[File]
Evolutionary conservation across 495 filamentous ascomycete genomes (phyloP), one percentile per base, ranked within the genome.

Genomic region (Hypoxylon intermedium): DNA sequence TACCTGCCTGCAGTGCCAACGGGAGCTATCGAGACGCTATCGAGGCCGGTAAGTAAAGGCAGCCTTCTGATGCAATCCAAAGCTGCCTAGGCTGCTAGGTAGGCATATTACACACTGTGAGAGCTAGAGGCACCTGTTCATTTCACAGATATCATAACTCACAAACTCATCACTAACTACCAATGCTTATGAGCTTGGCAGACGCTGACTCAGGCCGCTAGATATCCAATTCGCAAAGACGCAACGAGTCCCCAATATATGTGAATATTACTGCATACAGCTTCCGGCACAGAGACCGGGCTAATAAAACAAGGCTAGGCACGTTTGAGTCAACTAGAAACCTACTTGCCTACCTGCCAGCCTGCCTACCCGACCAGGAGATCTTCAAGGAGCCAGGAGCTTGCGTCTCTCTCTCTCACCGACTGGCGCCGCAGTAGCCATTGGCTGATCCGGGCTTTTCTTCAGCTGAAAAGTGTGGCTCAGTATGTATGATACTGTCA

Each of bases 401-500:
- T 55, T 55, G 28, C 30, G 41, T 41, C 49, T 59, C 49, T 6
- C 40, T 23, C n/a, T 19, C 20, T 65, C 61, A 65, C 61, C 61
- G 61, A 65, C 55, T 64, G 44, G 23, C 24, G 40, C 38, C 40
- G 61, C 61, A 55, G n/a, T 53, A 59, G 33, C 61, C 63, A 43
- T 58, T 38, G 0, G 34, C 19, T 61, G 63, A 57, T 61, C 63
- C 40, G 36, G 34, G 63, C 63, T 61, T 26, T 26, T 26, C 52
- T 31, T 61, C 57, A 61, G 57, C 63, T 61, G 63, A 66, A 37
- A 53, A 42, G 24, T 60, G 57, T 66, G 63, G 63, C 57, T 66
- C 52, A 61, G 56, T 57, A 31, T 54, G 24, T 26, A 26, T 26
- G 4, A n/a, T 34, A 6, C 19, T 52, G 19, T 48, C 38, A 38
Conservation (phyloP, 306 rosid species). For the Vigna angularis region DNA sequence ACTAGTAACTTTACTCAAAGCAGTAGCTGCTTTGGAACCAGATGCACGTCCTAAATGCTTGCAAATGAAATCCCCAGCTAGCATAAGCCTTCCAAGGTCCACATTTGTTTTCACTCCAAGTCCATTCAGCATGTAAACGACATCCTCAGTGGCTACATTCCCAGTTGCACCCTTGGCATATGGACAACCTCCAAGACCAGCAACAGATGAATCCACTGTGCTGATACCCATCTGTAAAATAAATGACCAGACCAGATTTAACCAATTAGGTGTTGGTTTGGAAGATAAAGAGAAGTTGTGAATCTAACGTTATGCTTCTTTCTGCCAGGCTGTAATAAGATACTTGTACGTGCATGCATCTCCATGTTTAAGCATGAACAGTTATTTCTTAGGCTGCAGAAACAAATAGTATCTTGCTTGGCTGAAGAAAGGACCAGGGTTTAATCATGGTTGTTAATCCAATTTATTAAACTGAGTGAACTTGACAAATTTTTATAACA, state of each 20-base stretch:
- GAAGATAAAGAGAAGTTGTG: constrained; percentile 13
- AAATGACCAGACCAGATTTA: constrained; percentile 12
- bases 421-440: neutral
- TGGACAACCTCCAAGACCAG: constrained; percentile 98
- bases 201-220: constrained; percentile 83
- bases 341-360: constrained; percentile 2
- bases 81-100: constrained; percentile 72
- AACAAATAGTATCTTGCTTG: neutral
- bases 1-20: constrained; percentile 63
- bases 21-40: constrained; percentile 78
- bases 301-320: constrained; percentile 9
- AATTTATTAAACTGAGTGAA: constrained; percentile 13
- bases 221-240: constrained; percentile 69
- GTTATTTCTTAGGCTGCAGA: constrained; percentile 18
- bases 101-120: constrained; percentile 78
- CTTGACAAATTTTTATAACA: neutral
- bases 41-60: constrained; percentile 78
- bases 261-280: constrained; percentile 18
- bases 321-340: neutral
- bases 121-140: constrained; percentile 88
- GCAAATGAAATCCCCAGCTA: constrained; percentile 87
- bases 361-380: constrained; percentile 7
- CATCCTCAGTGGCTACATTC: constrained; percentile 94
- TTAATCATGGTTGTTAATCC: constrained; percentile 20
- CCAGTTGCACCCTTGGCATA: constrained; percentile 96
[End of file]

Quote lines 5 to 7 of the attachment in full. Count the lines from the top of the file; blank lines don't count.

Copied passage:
- C 40, T 23, C n/a, T 19, C 20, T 65, C 61, A 65, C 61, C 61
- G 61, A 65, C 55, T 64, G 44, G 23, C 24, G 40, C 38, C 40
- G 61, C 61, A 55, G n/a, T 53, A 59, G 33, C 61, C 63, A 43